06/13/07 — Wayne Memorial staying ahead of nationwide nursing shortage

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Wayne Memorial staying ahead of nationwide nursing shortage

By Phyllis Moore
Published in News on June 13, 2007 1:46 PM

Ongoing concern about the nationwide nursing shortage has prompted Wayne Memorial Hospital to shore up recruitment efforts.

Each year, the hospital sets out to replenish the pool of nurses leaving the profession or retiring.

Visits are made to area colleges where graduates in the field are seeking the best offers. Last year between January and September, 47 new nursing graduates signed on to work at Wayne Memorial. This year's goal was to acquire 50 more.

Orientation began this week for 30 new hires, with more anticipated for the next session in August, said Debbie Smith, staff development educator.

Ms. Smith, a registered nurse in the profession for 25 years, coordinates the residency and extern programs and is responsible for directing orientation of new nurses. She is optimistic about the situation locally.

"I know that our facility has not been in as bad of shape as the national norm," she said. "Also, we have been below the national norm in turnover rate. We have a lot of long-term employees."

Which is not to say it will stay that way. With the median age of nurses hovering at 40, hospitals like Wayne Memorial anticipate the future and fill positions.

"As the nurses get older, we're going to need more and more," Ms. Smith said. "We're continually recruiting and trying to get our staff at a reasonable level."

One way the hospital works internally is through programs geared to high school and college students. High school students taking classes in health occupations and allied health frequent the hospital throughout the school year. While it is primarily in an observational capacity, Ms. Smith said, it still provides a chance for them to gauge future interest in the field.

Nursing school students also have ample exposure to the hospital setting.

"We have a lot of students here from different schools as clinical students," she said. Virtually every related course has a clinical component, requiring hospital training to "learn how to do the things that nurses do," she explained. "We have got nursing students from their first day of clinical to their very last day."

Another opportunity Wayne Memorial offers is the "externs program." Typically, Ms. Smith said, students participate the summer between their junior and senior year of college.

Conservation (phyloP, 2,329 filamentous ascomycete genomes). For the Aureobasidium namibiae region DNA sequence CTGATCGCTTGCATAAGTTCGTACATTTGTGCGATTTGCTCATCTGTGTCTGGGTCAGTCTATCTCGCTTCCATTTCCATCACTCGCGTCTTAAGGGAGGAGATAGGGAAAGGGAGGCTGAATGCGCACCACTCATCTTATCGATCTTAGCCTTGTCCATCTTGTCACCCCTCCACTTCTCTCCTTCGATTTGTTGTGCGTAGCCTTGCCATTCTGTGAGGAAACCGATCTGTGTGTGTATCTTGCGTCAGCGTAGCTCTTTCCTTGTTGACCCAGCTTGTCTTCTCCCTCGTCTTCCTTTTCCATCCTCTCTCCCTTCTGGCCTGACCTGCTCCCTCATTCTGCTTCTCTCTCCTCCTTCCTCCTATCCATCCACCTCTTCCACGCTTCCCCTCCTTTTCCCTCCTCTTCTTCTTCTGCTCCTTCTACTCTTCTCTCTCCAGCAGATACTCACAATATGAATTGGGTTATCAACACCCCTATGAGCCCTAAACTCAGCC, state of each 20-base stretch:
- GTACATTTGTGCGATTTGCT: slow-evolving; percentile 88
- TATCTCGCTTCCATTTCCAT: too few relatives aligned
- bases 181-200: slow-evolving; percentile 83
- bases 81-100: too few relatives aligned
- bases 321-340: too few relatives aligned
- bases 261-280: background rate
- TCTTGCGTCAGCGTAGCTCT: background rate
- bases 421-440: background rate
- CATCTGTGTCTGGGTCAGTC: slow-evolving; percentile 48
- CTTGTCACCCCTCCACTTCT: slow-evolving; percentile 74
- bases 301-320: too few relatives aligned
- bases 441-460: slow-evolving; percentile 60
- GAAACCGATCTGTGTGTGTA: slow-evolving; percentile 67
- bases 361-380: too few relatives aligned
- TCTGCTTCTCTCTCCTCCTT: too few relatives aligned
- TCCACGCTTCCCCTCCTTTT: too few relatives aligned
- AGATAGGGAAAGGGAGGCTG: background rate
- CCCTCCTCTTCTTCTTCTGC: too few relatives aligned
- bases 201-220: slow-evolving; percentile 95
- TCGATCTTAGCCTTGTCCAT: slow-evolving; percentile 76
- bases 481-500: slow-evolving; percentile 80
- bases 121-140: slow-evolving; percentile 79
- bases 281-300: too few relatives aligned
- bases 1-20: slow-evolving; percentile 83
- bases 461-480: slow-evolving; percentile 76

"It's a great PR thing. We pay them as a nurse aide, but they're actually functioning as a nursing student because they're still enrolled in classes," she said. Because they are not yet licensed, each works one on one with a resource nurse, taking on-line classes while participating in the 10-week program.

The effort has proven beneficial, Ms. Smith said. In addition to providing quality training, it shores up the pool of workers for the hospital.

"We then get them as graduates," she said. "It opens the door to the person that hasn't had clinical here but lives close by. They come for the summer and it can convince them this is where they want to (work)...We have four coming this summer that were externs last year."

For new nurses brought on board, the summer orientation sessions offers a concentrated training. All nurses with less than one year's experience, typically brand new graduates, must undergo the one-week orientation session before moving into the residency program, which includes classes and information on policies and procedures.

The next three weeks are devoted to an "alternative experience." Workers are introduced to the lab, radiology, rehab and other departments to "get a picture of the whole picture," Ms. Smith said. The experience will later enable the nurses to better educate their patients.

Rotations through various departments are the final component, providing the chance to see which area of nursing each is best suited. Efforts are made to match each with the area considered the best fit, Ms. Smith said.

Just as important, though, is incorporating the new slate of nurses onto the right team.

"This year clinical educators are going to have a bigger role once they get into their units," she said. "We're trying to match new graduates with (mentors) to make a better fit."